CategoryPre-Harvest Pork Safety
Date Full Report Received08/18/2006
Date Abstract Report Received07/21/2008
InvestigationInstitution: Pennsylvania State University
Primary Investigator: Brenda Love
Co-Investigators: Marcos Rostagno
Funded ByNational Pork Board
Salmonella enterica is a bacterium that causes disease in many animals, including swine and human beings. This organism can be transmitted from swine to human beings through direct contact, or through indirect contact such as by eating pork products that have been contaminated with the organism (i.e., foodborne infections). Many European countries have implemented surveillance methods to detect pigs that are shedding Salmonella species as they go to slaughter, and these standards may eventually be adopted by the United States. In addition, diagnostic methods to detect Salmonella species are used to determine cause of illness in sick pigs. The traditional way to detect Salmonella species is to perform bacterial culture in a laboratory. This method, while traditional, widely used and somewhat standardized, can consist of many variations. If the sample probably contains very few bacteria, there can be a pre-enrichment step, where all organisms are allowed to grow to high numbers, followed by a selective enrichment step where the Salmonella are allowed to grow but other types of bacteria are inhibited. Finally, the samples are put onto a solid medium that contains biochemicals which help to identify Salmonella. This is especially useful when the sample is fecal material or intestinal tract, which contains many different types of bacteria.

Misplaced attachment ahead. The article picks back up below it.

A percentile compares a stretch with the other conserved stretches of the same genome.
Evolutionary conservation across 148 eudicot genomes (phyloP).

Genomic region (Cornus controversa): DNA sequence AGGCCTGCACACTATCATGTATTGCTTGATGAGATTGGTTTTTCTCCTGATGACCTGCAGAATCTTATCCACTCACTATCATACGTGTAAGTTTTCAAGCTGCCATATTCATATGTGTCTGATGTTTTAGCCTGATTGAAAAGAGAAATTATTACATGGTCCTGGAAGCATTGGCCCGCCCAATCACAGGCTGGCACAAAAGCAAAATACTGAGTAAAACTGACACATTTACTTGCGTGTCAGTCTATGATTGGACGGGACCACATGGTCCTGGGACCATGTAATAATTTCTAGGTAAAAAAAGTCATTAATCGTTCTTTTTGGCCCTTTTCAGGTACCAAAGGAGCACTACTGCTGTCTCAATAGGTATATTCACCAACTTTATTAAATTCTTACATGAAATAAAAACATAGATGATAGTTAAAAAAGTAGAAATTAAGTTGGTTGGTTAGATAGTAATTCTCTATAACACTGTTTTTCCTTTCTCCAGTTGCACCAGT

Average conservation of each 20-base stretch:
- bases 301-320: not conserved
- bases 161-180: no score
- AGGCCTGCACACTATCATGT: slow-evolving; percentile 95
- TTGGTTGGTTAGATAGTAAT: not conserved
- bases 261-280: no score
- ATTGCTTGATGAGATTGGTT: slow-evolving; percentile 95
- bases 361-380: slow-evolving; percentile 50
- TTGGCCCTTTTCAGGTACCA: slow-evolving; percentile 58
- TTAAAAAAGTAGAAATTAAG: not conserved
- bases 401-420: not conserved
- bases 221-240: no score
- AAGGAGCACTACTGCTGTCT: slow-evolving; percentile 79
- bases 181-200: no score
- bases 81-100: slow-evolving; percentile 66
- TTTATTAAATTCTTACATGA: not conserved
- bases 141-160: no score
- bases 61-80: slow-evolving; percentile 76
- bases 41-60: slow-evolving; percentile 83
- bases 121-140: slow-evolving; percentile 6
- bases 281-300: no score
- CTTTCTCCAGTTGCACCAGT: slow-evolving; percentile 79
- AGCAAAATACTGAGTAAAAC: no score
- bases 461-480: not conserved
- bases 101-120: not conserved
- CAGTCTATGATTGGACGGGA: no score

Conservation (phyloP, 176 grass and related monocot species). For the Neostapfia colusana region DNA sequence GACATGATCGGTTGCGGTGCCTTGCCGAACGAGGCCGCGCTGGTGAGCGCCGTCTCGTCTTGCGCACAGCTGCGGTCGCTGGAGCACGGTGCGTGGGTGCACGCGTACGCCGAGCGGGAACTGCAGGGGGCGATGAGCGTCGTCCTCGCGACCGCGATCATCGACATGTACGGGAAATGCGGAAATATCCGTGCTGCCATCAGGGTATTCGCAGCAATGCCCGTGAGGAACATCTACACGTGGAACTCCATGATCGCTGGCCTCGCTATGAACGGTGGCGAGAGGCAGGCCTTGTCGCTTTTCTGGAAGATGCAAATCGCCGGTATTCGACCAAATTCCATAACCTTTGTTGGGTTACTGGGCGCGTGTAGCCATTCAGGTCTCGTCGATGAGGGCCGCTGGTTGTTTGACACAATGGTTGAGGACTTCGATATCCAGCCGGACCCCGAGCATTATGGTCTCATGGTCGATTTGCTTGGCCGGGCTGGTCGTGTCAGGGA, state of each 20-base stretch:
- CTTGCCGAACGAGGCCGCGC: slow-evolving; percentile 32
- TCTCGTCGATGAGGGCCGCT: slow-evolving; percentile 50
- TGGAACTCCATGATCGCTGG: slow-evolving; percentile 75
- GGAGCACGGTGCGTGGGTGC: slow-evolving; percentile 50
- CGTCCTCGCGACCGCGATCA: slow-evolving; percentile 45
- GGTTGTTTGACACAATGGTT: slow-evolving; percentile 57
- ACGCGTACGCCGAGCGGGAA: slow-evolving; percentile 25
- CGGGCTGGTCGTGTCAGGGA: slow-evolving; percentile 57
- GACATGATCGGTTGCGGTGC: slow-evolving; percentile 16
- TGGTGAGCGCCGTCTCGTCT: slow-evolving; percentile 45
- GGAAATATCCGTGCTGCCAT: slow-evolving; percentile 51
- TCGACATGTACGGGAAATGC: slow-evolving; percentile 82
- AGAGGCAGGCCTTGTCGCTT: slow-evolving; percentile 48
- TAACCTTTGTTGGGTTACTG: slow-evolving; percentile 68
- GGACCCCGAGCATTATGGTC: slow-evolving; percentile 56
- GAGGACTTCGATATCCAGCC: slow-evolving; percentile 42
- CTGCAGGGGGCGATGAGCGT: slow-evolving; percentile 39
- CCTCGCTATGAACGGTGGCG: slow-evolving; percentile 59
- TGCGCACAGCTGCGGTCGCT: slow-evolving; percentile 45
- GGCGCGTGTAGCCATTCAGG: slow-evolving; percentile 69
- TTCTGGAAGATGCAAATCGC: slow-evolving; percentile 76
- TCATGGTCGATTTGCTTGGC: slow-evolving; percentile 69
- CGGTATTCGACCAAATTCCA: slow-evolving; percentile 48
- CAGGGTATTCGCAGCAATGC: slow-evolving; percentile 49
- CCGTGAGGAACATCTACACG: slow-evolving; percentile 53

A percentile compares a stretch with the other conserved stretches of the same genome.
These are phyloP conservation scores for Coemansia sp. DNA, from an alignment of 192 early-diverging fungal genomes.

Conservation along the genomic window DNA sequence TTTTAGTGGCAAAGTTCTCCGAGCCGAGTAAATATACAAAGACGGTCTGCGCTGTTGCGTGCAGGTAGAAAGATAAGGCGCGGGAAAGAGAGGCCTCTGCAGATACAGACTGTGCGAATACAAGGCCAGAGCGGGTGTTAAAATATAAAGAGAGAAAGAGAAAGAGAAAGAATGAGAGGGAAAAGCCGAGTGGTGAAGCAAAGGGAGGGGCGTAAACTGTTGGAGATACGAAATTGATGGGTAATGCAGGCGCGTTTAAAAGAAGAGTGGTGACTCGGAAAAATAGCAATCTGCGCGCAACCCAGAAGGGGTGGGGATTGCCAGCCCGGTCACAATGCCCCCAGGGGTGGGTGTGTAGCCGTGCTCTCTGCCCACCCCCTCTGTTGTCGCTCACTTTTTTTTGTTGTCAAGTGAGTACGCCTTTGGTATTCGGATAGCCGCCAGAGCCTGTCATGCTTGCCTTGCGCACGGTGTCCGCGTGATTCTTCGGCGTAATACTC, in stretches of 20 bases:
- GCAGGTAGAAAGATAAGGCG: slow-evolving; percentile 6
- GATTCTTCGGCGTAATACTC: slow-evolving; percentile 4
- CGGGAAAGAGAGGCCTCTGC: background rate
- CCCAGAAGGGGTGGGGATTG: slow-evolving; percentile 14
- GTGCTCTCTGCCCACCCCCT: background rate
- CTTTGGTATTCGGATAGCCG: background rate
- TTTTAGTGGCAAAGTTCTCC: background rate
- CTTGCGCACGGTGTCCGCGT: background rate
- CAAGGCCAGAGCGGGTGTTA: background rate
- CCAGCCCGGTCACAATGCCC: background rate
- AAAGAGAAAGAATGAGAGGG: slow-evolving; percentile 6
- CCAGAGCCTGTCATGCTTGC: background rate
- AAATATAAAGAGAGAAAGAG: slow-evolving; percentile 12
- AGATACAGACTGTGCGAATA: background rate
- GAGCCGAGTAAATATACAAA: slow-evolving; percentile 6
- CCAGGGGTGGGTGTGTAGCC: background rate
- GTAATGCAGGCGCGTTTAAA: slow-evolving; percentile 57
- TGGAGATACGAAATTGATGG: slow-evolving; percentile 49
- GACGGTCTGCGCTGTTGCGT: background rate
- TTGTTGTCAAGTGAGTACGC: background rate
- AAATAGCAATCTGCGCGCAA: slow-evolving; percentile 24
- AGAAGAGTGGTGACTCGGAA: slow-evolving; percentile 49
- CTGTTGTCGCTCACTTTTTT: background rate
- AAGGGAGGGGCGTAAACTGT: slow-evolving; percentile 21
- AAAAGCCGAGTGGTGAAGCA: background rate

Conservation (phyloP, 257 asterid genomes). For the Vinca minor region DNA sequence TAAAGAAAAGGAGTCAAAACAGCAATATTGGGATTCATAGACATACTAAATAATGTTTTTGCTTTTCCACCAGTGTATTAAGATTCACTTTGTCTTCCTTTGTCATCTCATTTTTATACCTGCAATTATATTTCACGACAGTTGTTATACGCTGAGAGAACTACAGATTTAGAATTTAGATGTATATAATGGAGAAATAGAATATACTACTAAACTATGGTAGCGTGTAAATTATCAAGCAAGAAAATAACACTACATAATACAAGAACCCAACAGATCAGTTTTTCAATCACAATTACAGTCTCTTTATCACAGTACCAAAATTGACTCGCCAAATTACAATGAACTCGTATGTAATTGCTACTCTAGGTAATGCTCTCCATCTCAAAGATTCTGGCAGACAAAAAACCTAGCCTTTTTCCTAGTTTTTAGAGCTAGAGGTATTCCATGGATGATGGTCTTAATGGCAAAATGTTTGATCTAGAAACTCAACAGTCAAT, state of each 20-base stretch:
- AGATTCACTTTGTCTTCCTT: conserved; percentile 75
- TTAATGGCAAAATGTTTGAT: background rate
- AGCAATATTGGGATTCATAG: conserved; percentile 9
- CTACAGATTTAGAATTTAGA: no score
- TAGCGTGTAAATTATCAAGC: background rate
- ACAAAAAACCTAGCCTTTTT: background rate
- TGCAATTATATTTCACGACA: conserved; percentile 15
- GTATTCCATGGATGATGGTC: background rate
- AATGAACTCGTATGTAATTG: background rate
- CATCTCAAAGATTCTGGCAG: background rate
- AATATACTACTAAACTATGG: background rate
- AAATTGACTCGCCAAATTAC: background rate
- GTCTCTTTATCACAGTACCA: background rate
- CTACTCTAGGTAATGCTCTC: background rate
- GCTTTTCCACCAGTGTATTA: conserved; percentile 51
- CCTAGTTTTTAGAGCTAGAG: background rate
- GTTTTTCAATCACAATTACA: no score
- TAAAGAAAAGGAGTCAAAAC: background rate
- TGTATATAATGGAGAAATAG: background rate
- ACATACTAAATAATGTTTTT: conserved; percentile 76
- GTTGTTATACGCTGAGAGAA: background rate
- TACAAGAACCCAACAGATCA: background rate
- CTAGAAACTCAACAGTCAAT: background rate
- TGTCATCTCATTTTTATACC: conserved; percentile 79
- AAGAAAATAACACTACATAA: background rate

It has been shown that variations in the steps used, or the type of media used for each of these steps in the culture procedure can greatly affect the amount and types of Salmonella recovered. It has also been shown that the same protocol, used in different laboratories, can result in differences in recovery of Salmonella. This project was conducted in order to evaluate five different culture protocols, used in one laboratory, on samples collected from pigs of known infection status (positive or negative). This research project generated information that can then be used to compare additional culture methods, besides of demonstrating how different culture methods perform for the recovery of Salmonella from naturally contaminated swine fecal samples.
Contact information: Dr. Brenda C. Love, 814-863-1984, Pennsylvania State University Animal Diagnostic Laboratory.